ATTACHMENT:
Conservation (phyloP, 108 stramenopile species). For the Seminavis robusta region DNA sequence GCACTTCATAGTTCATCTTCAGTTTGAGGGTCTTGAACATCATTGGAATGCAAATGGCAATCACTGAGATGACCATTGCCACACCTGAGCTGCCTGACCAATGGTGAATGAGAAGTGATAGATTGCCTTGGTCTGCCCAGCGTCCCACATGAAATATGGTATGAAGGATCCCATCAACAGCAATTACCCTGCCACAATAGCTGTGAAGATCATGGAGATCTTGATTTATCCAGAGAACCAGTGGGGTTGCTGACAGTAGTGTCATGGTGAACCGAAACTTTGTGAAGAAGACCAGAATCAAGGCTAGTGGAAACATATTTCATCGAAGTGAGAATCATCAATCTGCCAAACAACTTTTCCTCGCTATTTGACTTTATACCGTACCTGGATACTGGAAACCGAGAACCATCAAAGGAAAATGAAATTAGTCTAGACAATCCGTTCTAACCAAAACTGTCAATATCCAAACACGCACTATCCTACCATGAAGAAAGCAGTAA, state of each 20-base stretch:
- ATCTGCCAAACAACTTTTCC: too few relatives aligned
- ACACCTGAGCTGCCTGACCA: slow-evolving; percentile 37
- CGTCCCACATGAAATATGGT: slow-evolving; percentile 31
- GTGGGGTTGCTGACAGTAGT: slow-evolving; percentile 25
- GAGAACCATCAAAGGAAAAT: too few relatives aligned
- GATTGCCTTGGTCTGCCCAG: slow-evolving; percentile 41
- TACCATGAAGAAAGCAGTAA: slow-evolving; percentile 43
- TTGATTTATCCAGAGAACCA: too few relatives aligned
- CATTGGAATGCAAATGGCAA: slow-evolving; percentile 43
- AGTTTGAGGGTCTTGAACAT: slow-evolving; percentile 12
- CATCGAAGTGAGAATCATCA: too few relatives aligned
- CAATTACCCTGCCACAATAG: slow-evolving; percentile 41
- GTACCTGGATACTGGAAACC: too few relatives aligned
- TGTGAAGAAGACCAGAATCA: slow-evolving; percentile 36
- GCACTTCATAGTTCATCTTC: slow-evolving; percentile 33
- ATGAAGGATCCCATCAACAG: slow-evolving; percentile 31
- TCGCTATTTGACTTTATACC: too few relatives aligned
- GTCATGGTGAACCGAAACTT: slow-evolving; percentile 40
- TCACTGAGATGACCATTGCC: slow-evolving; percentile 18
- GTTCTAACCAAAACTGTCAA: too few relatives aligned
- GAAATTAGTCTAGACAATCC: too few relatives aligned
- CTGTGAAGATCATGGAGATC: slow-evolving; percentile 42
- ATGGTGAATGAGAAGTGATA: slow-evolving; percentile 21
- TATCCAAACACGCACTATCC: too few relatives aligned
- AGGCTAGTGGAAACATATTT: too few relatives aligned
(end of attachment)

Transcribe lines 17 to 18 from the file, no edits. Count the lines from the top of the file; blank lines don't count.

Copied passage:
- ATGAAGGATCCCATCAACAG: slow-evolving; percentile 31
- TCGCTATTTGACTTTATACC: too few relatives aligned